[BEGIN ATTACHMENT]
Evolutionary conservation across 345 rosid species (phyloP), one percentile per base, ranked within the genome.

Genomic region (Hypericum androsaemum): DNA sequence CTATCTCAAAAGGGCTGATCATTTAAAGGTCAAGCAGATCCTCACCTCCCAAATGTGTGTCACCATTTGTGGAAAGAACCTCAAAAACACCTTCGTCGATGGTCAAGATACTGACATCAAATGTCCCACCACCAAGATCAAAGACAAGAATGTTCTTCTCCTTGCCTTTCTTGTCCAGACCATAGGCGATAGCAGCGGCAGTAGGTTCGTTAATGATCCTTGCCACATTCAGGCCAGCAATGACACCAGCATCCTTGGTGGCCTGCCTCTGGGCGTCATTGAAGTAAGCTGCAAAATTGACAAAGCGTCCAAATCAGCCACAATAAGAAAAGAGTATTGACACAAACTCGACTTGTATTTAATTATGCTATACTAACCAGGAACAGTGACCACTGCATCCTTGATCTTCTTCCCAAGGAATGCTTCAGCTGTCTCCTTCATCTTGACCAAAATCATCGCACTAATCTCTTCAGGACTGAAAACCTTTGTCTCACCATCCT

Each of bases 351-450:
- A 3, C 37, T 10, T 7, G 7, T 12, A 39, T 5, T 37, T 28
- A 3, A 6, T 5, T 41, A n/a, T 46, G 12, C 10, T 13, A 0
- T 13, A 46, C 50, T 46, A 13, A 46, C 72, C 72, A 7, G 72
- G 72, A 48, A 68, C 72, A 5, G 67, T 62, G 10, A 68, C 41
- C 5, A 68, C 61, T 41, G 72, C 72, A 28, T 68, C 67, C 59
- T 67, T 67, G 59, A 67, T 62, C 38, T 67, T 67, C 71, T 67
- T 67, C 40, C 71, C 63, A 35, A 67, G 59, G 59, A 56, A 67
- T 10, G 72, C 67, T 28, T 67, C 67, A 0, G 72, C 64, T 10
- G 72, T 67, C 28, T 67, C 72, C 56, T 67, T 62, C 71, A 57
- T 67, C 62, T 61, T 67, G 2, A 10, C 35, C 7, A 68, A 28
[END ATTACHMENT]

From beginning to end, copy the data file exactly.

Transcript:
Evolutionary conservation across 345 rosid species (phyloP), one percentile per base, ranked within the genome.

Genomic region (Hypericum androsaemum): DNA sequence CTATCTCAAAAGGGCTGATCATTTAAAGGTCAAGCAGATCCTCACCTCCCAAATGTGTGTCACCATTTGTGGAAAGAACCTCAAAAACACCTTCGTCGATGGTCAAGATACTGACATCAAATGTCCCACCACCAAGATCAAAGACAAGAATGTTCTTCTCCTTGCCTTTCTTGTCCAGACCATAGGCGATAGCAGCGGCAGTAGGTTCGTTAATGATCCTTGCCACATTCAGGCCAGCAATGACACCAGCATCCTTGGTGGCCTGCCTCTGGGCGTCATTGAAGTAAGCTGCAAAATTGACAAAGCGTCCAAATCAGCCACAATAAGAAAAGAGTATTGACACAAACTCGACTTGTATTTAATTATGCTATACTAACCAGGAACAGTGACCACTGCATCCTTGATCTTCTTCCCAAGGAATGCTTCAGCTGTCTCCTTCATCTTGACCAAAATCATCGCACTAATCTCTTCAGGACTGAAAACCTTTGTCTCACCATCCT

Each of bases 351-450:
- A 3, C 37, T 10, T 7, G 7, T 12, A 39, T 5, T 37, T 28
- A 3, A 6, T 5, T 41, A n/a, T 46, G 12, C 10, T 13, A 0
- T 13, A 46, C 50, T 46, A 13, A 46, C 72, C 72, A 7, G 72
- G 72, A 48, A 68, C 72, A 5, G 67, T 62, G 10, A 68, C 41
- C 5, A 68, C 61, T 41, G 72, C 72, A 28, T 68, C 67, C 59
- T 67, T 67, G 59, A 67, T 62, C 38, T 67, T 67, C 71, T 67
- T 67, C 40, C 71, C 63, A 35, A 67, G 59, G 59, A 56, A 67
- T 10, G 72, C 67, T 28, T 67, C 67, A 0, G 72, C 64, T 10
- G 72, T 67, C 28, T 67, C 72, C 56, T 67, T 62, C 71, A 57
- T 67, C 62, T 61, T 67, G 2, A 10, C 35, C 7, A 68, A 28